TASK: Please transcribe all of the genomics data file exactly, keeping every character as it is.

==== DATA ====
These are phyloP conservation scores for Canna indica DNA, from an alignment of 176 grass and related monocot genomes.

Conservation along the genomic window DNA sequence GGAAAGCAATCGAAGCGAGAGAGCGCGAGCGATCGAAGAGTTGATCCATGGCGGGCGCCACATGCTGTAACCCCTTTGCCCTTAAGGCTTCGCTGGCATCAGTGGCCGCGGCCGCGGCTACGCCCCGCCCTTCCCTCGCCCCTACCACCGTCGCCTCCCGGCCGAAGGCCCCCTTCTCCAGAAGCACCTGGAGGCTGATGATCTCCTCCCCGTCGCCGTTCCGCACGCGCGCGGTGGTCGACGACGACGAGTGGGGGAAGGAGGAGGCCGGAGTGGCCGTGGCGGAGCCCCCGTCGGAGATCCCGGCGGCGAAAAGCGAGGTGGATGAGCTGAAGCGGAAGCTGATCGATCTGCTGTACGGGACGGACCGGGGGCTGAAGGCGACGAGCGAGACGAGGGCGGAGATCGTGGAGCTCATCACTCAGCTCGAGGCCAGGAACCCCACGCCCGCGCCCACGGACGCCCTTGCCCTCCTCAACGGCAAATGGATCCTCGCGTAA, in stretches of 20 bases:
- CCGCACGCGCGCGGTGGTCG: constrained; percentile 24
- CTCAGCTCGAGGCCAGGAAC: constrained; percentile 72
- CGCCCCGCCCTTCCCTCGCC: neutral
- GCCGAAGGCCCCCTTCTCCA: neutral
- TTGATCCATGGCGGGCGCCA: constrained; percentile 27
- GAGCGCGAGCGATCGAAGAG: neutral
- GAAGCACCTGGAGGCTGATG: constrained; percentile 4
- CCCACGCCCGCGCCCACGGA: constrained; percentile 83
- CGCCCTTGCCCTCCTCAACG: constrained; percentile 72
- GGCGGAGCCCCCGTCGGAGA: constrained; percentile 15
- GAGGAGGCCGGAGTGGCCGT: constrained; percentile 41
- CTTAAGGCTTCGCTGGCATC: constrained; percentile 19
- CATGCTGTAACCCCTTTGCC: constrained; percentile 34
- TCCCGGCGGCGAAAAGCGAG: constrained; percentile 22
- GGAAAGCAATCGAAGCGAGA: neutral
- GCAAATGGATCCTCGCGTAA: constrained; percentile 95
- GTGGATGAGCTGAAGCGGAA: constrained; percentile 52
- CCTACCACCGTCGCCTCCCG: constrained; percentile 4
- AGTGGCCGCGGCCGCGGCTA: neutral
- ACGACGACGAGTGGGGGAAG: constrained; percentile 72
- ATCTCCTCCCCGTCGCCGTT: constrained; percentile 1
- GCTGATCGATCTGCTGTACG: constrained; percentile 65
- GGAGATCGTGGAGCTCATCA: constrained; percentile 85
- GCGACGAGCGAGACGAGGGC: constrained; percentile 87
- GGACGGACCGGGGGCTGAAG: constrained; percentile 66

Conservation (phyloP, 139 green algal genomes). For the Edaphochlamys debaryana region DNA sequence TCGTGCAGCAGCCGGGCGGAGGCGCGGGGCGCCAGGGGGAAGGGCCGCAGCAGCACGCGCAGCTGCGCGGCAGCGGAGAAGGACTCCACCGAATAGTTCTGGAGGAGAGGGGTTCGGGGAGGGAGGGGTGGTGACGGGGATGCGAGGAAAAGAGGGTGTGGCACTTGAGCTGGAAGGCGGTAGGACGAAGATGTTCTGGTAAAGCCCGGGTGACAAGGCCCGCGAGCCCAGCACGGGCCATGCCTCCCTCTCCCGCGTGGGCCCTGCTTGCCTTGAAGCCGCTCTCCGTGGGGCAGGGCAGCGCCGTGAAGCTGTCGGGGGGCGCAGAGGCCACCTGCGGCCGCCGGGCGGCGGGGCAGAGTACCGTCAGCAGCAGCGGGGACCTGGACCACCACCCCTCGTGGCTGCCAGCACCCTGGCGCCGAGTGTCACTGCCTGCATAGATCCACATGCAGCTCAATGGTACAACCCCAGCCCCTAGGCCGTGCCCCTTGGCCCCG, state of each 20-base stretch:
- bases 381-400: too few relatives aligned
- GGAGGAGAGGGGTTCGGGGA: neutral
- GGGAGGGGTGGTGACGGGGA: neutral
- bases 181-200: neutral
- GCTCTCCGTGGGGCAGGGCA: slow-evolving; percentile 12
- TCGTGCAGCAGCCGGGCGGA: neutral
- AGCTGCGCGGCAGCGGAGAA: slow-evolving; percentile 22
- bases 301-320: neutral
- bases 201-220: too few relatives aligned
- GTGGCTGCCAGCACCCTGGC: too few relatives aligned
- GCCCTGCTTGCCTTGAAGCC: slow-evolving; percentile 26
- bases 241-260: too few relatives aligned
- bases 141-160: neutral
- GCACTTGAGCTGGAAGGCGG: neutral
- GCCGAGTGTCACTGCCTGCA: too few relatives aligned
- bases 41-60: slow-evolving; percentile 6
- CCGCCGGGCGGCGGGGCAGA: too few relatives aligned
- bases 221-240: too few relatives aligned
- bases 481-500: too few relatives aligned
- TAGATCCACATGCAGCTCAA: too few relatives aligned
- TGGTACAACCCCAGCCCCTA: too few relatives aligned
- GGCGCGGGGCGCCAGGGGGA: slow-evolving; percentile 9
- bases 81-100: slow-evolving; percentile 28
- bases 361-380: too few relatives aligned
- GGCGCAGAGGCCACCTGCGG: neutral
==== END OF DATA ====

These are phyloP conservation scores for Canna indica DNA, from an alignment of 176 grass and related monocot genomes.

Conservation along the genomic window DNA sequence GGAAAGCAATCGAAGCGAGAGAGCGCGAGCGATCGAAGAGTTGATCCATGGCGGGCGCCACATGCTGTAACCCCTTTGCCCTTAAGGCTTCGCTGGCATCAGTGGCCGCGGCCGCGGCTACGCCCCGCCCTTCCCTCGCCCCTACCACCGTCGCCTCCCGGCCGAAGGCCCCCTTCTCCAGAAGCACCTGGAGGCTGATGATCTCCTCCCCGTCGCCGTTCCGCACGCGCGCGGTGGTCGACGACGACGAGTGGGGGAAGGAGGAGGCCGGAGTGGCCGTGGCGGAGCCCCCGTCGGAGATCCCGGCGGCGAAAAGCGAGGTGGATGAGCTGAAGCGGAAGCTGATCGATCTGCTGTACGGGACGGACCGGGGGCTGAAGGCGACGAGCGAGACGAGGGCGGAGATCGTGGAGCTCATCACTCAGCTCGAGGCCAGGAACCCCACGCCCGCGCCCACGGACGCCCTTGCCCTCCTCAACGGCAAATGGATCCTCGCGTAA, in stretches of 20 bases:
- CCGCACGCGCGCGGTGGTCG: constrained; percentile 24
- CTCAGCTCGAGGCCAGGAAC: constrained; percentile 72
- CGCCCCGCCCTTCCCTCGCC: neutral
- GCCGAAGGCCCCCTTCTCCA: neutral
- TTGATCCATGGCGGGCGCCA: constrained; percentile 27
- GAGCGCGAGCGATCGAAGAG: neutral
- GAAGCACCTGGAGGCTGATG: constrained; percentile 4
- CCCACGCCCGCGCCCACGGA: constrained; percentile 83
- CGCCCTTGCCCTCCTCAACG: constrained; percentile 72
- GGCGGAGCCCCCGTCGGAGA: constrained; percentile 15
- GAGGAGGCCGGAGTGGCCGT: constrained; percentile 41
- CTTAAGGCTTCGCTGGCATC: constrained; percentile 19
- CATGCTGTAACCCCTTTGCC: constrained; percentile 34
- TCCCGGCGGCGAAAAGCGAG: constrained; percentile 22
- GGAAAGCAATCGAAGCGAGA: neutral
- GCAAATGGATCCTCGCGTAA: constrained; percentile 95
- GTGGATGAGCTGAAGCGGAA: constrained; percentile 52
- CCTACCACCGTCGCCTCCCG: constrained; percentile 4
- AGTGGCCGCGGCCGCGGCTA: neutral
- ACGACGACGAGTGGGGGAAG: constrained; percentile 72
- ATCTCCTCCCCGTCGCCGTT: constrained; percentile 1
- GCTGATCGATCTGCTGTACG: constrained; percentile 65
- GGAGATCGTGGAGCTCATCA: constrained; percentile 85
- GCGACGAGCGAGACGAGGGC: constrained; percentile 87
- GGACGGACCGGGGGCTGAAG: constrained; percentile 66

Conservation (phyloP, 139 green algal genomes). For the Edaphochlamys debaryana region DNA sequence TCGTGCAGCAGCCGGGCGGAGGCGCGGGGCGCCAGGGGGAAGGGCCGCAGCAGCACGCGCAGCTGCGCGGCAGCGGAGAAGGACTCCACCGAATAGTTCTGGAGGAGAGGGGTTCGGGGAGGGAGGGGTGGTGACGGGGATGCGAGGAAAAGAGGGTGTGGCACTTGAGCTGGAAGGCGGTAGGACGAAGATGTTCTGGTAAAGCCCGGGTGACAAGGCCCGCGAGCCCAGCACGGGCCATGCCTCCCTCTCCCGCGTGGGCCCTGCTTGCCTTGAAGCCGCTCTCCGTGGGGCAGGGCAGCGCCGTGAAGCTGTCGGGGGGCGCAGAGGCCACCTGCGGCCGCCGGGCGGCGGGGCAGAGTACCGTCAGCAGCAGCGGGGACCTGGACCACCACCCCTCGTGGCTGCCAGCACCCTGGCGCCGAGTGTCACTGCCTGCATAGATCCACATGCAGCTCAATGGTACAACCCCAGCCCCTAGGCCGTGCCCCTTGGCCCCG, state of each 20-base stretch:
- bases 381-400: too few relatives aligned
- GGAGGAGAGGGGTTCGGGGA: neutral
- GGGAGGGGTGGTGACGGGGA: neutral
- bases 181-200: neutral
- GCTCTCCGTGGGGCAGGGCA: slow-evolving; percentile 12
- TCGTGCAGCAGCCGGGCGGA: neutral
- AGCTGCGCGGCAGCGGAGAA: slow-evolving; percentile 22
- bases 301-320: neutral
- bases 201-220: too few relatives aligned
- GTGGCTGCCAGCACCCTGGC: too few relatives aligned
- GCCCTGCTTGCCTTGAAGCC: slow-evolving; percentile 26
- bases 241-260: too few relatives aligned
- bases 141-160: neutral
- GCACTTGAGCTGGAAGGCGG: neutral
- GCCGAGTGTCACTGCCTGCA: too few relatives aligned
- bases 41-60: slow-evolving; percentile 6
- CCGCCGGGCGGCGGGGCAGA: too few relatives aligned
- bases 221-240: too few relatives aligned
- bases 481-500: too few relatives aligned
- TAGATCCACATGCAGCTCAA: too few relatives aligned
- TGGTACAACCCCAGCCCCTA: too few relatives aligned
- GGCGCGGGGCGCCAGGGGGA: slow-evolving; percentile 9
- bases 81-100: slow-evolving; percentile 28
- bases 361-380: too few relatives aligned
- GGCGCAGAGGCCACCTGCGG: neutral